By Brooke Schultz
With just a short drive from campus, Washington College students can get a taste of Kent County and the greater Eastern Shore during Crow Vineyard’s third CrowFest.
CrowFest, which is the fourth day of Chestertown’s annual Jazz Festival, will run from 11 a.m. to 5 p.m. on Sept. 10 at their farm at 12441 Vansants Corner Rd., Kennedyville.
Admission is $12 in advance and $15 at the door. Those under 21 or acting as designated drivers have a reduced price of $10.
Judy Crow, owner of Crow Vineyard, said that she hopes the students come out in order to get acquainted with the farm.
“I think we’re like a little missed gem in Kent County,” she said at an interview last week at the vineyard. “People that come, whether they come to visit the town or College students come to stay here, they don’t recognize a business of this magnitude is right 15 minutes outside of town.”
The 365-acre farm has 12 acres of grapes, grass-fed angus beef, soy and corn, farm animals, and offers a “farmstay” bed and breakfast. They make 2,000 cases of wine for themselves, and additionally, make wine for start-up wineries.
Hosted at the farm, the day will feature hayrides; food and retail vendors that include tastings, wine, beef, and T-shirts; alpacas; grape stomping; music performed by Phil Dutton and the Alligators; tours of the winery, vineyard, and farm; an oyster seminar; and a celebrity chef demo with Chef Robbie Jester.
The whole festival began because of a public interest in “grape stomping.” When they were first getting started, Crow said she was worried they would not have the ability to do something sizable because they were new in the business.
“A few years ago, our son Brandon [Hoy] said, ‘OK, I think we can do the festival. I think we’re ready to bring people in larger groups.’ So that’s how it got started,” she said.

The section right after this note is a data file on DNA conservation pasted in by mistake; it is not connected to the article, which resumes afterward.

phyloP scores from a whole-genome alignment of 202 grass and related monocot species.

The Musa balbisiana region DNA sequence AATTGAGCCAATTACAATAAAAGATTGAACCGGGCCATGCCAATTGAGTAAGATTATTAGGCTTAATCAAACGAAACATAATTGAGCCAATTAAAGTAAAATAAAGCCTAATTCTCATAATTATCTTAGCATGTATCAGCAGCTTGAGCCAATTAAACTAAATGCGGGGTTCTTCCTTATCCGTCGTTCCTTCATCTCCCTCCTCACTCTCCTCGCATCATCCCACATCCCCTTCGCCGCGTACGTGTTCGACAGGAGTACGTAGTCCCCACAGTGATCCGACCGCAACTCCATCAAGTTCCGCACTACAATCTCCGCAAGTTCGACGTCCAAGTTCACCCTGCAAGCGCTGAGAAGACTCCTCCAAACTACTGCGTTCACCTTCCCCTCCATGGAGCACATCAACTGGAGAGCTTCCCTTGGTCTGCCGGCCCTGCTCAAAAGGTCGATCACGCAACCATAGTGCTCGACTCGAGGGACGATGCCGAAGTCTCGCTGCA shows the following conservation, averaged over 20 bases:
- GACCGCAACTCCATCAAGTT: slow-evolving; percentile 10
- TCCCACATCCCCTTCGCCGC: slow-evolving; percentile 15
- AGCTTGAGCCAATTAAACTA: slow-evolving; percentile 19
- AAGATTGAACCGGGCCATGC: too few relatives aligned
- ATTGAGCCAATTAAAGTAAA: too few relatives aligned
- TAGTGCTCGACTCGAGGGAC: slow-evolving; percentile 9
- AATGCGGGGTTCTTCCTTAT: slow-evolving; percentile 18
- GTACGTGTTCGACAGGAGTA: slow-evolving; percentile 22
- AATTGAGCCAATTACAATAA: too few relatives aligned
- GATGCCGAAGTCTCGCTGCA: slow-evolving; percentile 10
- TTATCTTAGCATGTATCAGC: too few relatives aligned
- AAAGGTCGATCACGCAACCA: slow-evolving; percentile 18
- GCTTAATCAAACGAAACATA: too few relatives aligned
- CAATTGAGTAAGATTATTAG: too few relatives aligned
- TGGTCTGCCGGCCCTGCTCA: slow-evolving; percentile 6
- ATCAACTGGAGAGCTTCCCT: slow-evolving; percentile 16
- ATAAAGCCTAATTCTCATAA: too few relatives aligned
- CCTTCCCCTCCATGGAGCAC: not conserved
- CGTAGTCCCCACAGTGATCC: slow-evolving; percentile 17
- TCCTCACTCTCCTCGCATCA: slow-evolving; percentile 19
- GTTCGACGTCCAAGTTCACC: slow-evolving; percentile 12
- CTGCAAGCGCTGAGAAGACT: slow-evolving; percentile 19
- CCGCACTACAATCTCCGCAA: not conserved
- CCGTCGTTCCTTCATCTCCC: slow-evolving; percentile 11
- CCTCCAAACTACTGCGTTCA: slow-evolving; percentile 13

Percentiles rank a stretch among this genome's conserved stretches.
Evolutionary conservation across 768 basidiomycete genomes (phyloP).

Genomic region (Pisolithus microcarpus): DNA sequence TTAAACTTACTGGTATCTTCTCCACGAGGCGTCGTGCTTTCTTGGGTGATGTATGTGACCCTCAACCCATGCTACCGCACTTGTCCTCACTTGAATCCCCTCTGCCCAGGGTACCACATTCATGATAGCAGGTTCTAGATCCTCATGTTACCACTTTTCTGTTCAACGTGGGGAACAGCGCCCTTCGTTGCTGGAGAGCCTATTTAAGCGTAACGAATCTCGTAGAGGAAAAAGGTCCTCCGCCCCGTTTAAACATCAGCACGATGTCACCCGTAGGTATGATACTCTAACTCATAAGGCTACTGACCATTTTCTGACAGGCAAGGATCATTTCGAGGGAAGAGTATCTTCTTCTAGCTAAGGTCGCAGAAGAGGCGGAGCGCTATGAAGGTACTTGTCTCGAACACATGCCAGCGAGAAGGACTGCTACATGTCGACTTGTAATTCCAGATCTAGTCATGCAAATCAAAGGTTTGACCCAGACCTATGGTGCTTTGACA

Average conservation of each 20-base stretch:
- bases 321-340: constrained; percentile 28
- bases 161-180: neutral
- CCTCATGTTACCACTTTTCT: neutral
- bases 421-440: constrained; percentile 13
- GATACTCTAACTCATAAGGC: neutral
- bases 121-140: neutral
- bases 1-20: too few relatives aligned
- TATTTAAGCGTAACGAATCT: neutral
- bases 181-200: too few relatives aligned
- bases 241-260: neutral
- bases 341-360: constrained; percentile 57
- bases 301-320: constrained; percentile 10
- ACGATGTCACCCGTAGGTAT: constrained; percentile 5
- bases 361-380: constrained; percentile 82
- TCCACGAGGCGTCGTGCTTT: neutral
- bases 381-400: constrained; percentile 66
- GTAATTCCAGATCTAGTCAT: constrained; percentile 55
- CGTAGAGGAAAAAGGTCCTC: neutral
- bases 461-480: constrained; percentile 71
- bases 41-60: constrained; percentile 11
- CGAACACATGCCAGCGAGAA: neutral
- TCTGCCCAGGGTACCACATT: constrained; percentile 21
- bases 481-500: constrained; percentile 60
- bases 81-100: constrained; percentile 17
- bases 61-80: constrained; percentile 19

Hoy, Class of 2004, graduated WC with an environmental studies degree.
“It sort of gave him the ground work of understanding how to grow things and how to care for the environment,” she said.
The event grew when Crow began involving vendors who would visit the bed and breakfast.
“They told me they had a craft or skill and I invited them,” she said.
This year, they have about 20 vendors in addition to the events throughout the day.
“It’s our way of opening the farm just before harvest,” Crow said. “So we invite the general public to come out and take a close look at the grapes before we harvest them … We invite our partner vendors here. It gives the public a chance to interact with our local partners.”
As another way to get involved, Crow Vineyards also has internship opportunities for students.
One former WC intern went on to study in Australia and now works at another vineyard, on track to become a winemaker.
“Right after CrowFest, we will become extremely busy with harvest,” Crow said. “A lot of people from other areas come here to volunteer and become part of the harvest so they can see the process of wine-making because it’s so unique. I just think the kids from WC would love that opportunity.”